Blockchain’s ascent in the tech world has caught most observers by surprise. Suddenly sprung on the world from the genius mind of a still-anonymous programmer, it can be described as a network consensus algorithm helping decentralized groups of users behave efficiently.
Less than a decade after making its debut alongside bitcoin, blockchain is now the star of the show and is finding new applications in industries far and wide. In healthcare, public welfare, voting, finance, and even videogames, blockchain is quickly showing just how outdated the status quo is. However, despite its penchant for challenging existing models, individual blockchain applications are still very much reliant on their users.
A blockchain network that supports a complicated process suffers when participation decreases, unlike centralized solutions that will always work no matter how many people are using them. Take a shared data storage platform for example: without users, the network doesn’t have anywhere to store data (nor anyone who needs storage). It becomes important for individual blockchain solutions to cater to their target market very specifically, and to think ahead to where their users will be in the future.
For many blockchain products, this has meant one thing: going mobile. As phones get bigger, more powerful, and take a larger slice of internet traffic, blockchain must follow along. It’s not only the climbing power of phones that blockchain will benefit from, but also the amount of time we spend with them. There are studies being released every year that indicate our phones are an increasingly frequent companion in our everyday lives. One published in 2015 illustrated that we don’t even recognize how absorbed we are in them. Young adults spend upwards of 5 hours per day on their phones but were cognizant of only half of that time.
At the end of the day, blockchain’s decentralizing capabilities turns each of us into a hub for traffic and productivity, and if the medium for this productivity is a 5-inch screen, blockchain must inhabit this valuable real estate. Being on the cutting edge means that several blockchain projects have already considered this inevitability, and are therefore creating unique ways for blockchain participants to interact from their phones.
NAU is a retail blockchain solution that is highly applicable to consumers on the go. The company recognizes the trend of mobile searches that are becoming increasingly local in origin, and are using blockchain to allow retailers to reach these users better. Using the NAU cryptocurrency, retailers can pay users to spread the word about their latest deal, and create coupons for customers to redeem in the shop.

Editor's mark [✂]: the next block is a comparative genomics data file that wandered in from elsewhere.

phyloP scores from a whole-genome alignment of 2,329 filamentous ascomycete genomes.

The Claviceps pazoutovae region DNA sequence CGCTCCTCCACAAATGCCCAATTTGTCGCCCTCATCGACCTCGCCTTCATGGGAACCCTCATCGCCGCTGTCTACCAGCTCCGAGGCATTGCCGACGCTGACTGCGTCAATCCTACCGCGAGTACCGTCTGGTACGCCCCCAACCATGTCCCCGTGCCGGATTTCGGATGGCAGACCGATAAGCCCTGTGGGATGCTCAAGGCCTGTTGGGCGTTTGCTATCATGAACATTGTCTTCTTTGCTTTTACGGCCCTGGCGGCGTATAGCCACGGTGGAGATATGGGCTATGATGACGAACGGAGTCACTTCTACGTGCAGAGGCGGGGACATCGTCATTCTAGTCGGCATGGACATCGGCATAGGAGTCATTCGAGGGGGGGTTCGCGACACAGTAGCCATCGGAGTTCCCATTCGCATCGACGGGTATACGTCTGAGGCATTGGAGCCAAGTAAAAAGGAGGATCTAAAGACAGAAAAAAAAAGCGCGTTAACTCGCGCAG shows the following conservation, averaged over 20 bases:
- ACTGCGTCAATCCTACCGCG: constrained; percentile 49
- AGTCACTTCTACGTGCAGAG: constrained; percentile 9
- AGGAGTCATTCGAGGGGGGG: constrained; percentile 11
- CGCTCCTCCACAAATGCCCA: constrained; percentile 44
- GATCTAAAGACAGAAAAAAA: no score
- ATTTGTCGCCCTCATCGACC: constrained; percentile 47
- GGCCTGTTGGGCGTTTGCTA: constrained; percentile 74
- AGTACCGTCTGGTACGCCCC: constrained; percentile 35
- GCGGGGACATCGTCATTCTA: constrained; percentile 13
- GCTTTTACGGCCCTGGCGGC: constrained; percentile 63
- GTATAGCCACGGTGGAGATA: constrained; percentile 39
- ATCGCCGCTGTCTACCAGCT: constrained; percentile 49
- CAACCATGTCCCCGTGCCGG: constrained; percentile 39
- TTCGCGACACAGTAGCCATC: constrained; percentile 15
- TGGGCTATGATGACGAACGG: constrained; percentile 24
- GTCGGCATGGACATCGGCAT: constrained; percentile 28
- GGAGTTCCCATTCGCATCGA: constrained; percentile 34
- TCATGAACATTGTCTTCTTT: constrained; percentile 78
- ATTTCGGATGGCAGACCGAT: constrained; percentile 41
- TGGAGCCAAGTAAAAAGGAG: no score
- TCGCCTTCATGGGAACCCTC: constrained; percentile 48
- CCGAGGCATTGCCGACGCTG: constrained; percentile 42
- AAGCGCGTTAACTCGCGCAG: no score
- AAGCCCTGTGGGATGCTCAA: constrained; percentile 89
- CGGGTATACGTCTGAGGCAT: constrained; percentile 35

If you’re walking around your city and log into the NAU app on your smartphone, you’ll see many local deals to hunt down. NAU allows retailers to more effectively attract customers because of the accuracy with which blockchain can identify retail preferences, disseminate within a network, and support inexpensive overhead built on smart contracts.
Golem seeks to build a decentralized network of computers that pool their unused power together and offer it for rent. Using the idle computer power from all its users, anyone can login to Golem and use this collective power to run complicated scenarios that would otherwise require immense, cutting-edge machinery. Not everyone has access to a supercomputer, but the company wants to change this for the good of industries like machine learning, science, and even graphic design. Their soon-to-be-released product Brass Golem will let users employ Golem’s power to render CGI projects that currently necessitate days of processing time. Golem also understands that mobile computing power is key to their future business model, and are developing ways to take advantage of the idle processing power of those users who connect via their iPhone or Android device.
Smartphones are an integral part of financial solutions like TenX. The cryptocurrency debit card solution allows coinholders to access their funds on their phone, which is paired to a smart debit card that works with all normal card readers. TenX is simultaneously a mobile cryptocurrency wallet and payment method, because it allows one to use the app to change which cryptocurrency the debit card uses in real time. Before arriving to the register to pay, one can enter the app and tell their TenX card to pay with ethereum, rather than with bitcoin, for example. There are several applications like TenX, including CryptoPay, BitPay, and more.
Neglect Mobile at Your Own Peril
Look around you on the bus, train, restaurant, basketball game, or any public space, and you’ll immediately notice how many people are buried in their tiny phone screens. The world at large is the very same, and those who are building useful solutions for it must integrate mobile, or risk losing their audience from the very beginning. For blockchain especially, leaving mobile out of the equation is a fatal mistake, and so it’s encouraging to see solutions with such potential for mobile use being created.